To ensure that your carb counts don’t add up too quickly. Here are our straightforward do’s and don’ts guide for keto vegetables.
One of the biggest misconceptions about a keto or low-carb diet is that all the foods you’re going to eat will be bland or cooked to death.
The reality is so far from it.
Vegetables both cooked and raw play an important role in helping to keep the keto diet balanced nutritious and delicious.
Of course, you can find hundreds of types of vegetables at your local grocery store supermarket or farmers market.
Those who are on the keto diet learn to consider each vegetable they add to a dish with care. After all, some vegetables are high in sugar and don’t deliver the nutrition way we need them to.
Here are our straightforward do’s and don’ts guide for keto vegetables.
First, let’s start with the good stuff.
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Do’s of Keto vegetables
The ideal vegetables for a ketogenic diet are high in nutrients and low in carbs.
Low carb vegetables
Our number one go-to veggie is anything dark and leafy of course there’s spinach and kale and plenty of other tasty greens like collards, swiss chard, mustard greens, and arugula.
These tend to be high in iron, packed with vitamins and antioxidants. Filled with fiber and nice and low on the carbs.
We’d love to mix up fresh leafy green salads or prepare side dishes like creamed spinach or roasted kale at dinner time.
Leafy greens aren’t the only low carb veggies the keto diet also welcomes members of the cruciferous family like broccoli, cauliflower, cabbage, and brussels sprouts.
High carb vegetables
There are higher carb veggies that you can incorporate into your diet. Just a little more sparingly than the lower carb ones mixing in higher carb vegetables with lower carb ingredients is a great way to add some flavor and texture without putting your carb count over the limit.
A good rule of thumb to follow is that generally the brighter and more colorful the vegetable the more carbs.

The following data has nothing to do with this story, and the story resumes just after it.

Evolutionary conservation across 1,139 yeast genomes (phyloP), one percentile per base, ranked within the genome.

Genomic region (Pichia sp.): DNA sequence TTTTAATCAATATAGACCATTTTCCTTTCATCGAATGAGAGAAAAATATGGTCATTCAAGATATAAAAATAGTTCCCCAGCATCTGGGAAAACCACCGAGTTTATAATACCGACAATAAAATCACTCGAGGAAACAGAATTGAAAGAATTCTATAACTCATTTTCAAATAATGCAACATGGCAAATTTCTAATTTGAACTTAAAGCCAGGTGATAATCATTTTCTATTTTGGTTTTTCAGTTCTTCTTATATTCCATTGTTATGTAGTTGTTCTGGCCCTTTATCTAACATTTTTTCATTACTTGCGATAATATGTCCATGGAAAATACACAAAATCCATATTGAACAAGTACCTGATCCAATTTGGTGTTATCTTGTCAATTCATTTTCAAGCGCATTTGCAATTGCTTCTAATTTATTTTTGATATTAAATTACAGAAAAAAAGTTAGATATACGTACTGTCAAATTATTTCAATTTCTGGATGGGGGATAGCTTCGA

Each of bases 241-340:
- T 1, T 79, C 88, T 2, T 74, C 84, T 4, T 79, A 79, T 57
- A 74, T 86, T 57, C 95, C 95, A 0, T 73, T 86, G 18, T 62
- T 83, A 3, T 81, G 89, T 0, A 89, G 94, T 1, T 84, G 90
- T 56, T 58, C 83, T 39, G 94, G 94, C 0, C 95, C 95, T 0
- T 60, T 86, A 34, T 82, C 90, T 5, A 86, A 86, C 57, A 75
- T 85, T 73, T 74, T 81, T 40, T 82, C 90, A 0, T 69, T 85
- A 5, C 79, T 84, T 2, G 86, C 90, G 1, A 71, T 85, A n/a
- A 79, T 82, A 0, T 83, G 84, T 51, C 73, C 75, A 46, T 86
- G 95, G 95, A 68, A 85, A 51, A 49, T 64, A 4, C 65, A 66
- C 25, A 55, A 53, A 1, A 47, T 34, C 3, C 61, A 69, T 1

It tends to contain another is that sweeter veggies think corn and carrots also contain more sugar some bright veggies are the exception to these rules.
However, for instance, bell peppers and jalapenos can be used for added texture and flavor in meals. Radishes are a great way to add some crunch to a dish and tomatoes, mushrooms, eggplant, artichoke, olives, and other medium carb vegetables.
Medium carb vegetables
Medium carb veggies are a great way to add in visual appeal and exciting flavors without too many carbs
If we had to come up with a best of the best list of vegetables that list would include broccoli, asparagus mushrooms, zucchini, spinach, avocado, cauliflower, bell peppers, green beans, lettuce, and kale all of these are super versatile.
They give the best nutritional bang for their buck and pack in a ton of flavor.
Don’ts of Keto vegetables
Let’s look at the vegetables we almost never eat very sweet or starchy vegetables like peas, corn, potatoes, sweet potatoes, parsnips, and yams are full of sugar and thus full of carbs. We also avoid beets and some kinds of sweet squash. It’s like but are not in the pumpkin so don’t be afraid to load up on veggies.
What’s more important is making sure you have a diverse variety of keto vegetables to round out your keto diet.
Frozen veggies can be an economical and convenient way to go and are often more nutrient-dense than fresh ones because they’re flash-frozen at the peak of ripeness.
A keto diet takes commitment and dedication but it’s a lot easier when someone is helping you and guiding you throughout the process.
That’s why we are here to support you. Check out our online training program.